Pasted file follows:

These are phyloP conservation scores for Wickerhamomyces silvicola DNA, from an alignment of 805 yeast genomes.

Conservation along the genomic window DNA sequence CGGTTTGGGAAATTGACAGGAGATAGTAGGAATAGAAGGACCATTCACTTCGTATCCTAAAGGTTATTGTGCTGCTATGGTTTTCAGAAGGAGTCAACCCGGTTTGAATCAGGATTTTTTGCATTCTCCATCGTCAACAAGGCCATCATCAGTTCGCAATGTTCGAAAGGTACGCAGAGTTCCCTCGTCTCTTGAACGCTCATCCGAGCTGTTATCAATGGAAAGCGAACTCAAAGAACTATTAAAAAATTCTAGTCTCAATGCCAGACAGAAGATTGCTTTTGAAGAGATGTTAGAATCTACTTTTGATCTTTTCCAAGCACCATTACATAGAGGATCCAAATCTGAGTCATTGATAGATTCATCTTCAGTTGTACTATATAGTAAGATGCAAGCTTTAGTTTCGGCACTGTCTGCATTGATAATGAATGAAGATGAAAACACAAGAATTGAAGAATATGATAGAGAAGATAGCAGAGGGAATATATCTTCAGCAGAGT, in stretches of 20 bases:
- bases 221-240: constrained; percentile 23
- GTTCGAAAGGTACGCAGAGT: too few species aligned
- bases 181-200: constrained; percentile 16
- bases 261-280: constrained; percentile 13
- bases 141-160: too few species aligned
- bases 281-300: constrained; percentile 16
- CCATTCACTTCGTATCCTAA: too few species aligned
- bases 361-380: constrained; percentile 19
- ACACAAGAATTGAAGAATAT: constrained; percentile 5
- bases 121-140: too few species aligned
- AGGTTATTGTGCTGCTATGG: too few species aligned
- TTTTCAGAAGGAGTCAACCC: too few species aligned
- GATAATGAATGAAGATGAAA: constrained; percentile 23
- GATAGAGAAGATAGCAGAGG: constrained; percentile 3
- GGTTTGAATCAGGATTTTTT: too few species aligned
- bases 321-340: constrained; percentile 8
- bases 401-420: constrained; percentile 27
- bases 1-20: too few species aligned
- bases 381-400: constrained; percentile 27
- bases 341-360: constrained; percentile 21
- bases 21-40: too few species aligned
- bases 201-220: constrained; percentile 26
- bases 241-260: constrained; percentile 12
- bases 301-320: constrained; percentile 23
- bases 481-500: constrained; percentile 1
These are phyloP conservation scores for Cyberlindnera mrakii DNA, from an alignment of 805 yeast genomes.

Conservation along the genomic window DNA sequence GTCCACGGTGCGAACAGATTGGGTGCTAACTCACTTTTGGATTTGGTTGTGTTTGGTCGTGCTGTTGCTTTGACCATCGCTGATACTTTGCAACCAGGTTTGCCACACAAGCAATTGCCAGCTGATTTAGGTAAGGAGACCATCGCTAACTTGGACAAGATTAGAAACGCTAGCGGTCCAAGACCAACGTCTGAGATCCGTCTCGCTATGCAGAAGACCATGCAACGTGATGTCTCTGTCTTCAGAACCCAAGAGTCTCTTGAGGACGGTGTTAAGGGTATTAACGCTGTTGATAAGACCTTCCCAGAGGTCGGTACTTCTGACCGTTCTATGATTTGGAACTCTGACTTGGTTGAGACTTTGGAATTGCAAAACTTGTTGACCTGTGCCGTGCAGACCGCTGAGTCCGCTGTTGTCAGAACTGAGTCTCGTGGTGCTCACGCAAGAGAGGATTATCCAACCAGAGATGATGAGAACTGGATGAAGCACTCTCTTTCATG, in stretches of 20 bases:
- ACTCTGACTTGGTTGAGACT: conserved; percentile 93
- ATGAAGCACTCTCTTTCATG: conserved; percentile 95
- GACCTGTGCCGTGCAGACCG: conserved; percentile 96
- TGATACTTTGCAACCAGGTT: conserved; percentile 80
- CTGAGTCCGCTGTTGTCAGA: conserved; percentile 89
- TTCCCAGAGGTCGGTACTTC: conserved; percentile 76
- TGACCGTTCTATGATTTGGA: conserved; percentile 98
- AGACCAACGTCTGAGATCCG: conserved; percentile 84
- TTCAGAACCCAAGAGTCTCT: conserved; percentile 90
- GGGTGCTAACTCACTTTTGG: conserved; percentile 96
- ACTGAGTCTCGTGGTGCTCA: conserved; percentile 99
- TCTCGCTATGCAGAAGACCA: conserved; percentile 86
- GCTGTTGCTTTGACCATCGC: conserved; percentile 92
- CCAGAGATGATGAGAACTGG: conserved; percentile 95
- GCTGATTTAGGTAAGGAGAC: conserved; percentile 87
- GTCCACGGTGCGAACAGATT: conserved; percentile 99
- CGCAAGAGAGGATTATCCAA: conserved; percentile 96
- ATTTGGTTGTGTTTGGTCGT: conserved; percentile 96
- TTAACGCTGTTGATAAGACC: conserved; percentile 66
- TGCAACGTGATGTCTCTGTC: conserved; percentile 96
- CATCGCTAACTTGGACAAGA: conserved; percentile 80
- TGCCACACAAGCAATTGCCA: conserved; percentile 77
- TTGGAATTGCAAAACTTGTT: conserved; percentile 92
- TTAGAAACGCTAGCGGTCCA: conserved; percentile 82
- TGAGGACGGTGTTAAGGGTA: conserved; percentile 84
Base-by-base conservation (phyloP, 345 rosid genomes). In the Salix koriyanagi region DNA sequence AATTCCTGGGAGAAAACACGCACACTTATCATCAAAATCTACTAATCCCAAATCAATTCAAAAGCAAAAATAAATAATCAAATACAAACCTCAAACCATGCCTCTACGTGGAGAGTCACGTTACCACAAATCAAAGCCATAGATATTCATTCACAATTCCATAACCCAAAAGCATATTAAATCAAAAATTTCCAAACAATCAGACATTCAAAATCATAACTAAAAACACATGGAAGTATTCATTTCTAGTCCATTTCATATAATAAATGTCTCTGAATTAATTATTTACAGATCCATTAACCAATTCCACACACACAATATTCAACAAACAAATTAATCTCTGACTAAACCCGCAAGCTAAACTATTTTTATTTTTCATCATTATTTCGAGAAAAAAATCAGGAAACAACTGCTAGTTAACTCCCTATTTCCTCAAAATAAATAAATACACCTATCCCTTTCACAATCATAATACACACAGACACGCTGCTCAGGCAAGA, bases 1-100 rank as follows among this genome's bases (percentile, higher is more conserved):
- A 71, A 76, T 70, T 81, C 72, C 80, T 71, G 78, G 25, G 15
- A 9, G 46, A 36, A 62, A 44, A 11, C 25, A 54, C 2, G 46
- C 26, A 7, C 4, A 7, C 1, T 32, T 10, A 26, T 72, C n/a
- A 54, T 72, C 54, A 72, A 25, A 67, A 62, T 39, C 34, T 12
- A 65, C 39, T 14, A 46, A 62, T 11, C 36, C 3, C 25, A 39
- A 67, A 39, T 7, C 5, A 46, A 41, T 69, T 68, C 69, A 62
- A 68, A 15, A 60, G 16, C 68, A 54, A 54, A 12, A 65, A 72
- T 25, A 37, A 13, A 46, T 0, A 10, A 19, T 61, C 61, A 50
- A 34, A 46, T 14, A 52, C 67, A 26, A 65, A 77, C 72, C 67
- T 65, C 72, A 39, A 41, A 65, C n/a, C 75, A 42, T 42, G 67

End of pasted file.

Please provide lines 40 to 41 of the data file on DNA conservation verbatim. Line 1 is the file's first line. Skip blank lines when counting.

- ACTGAGTCTCGTGGTGCTCA: conserved; percentile 99
- TCTCGCTATGCAGAAGACCA: conserved; percentile 86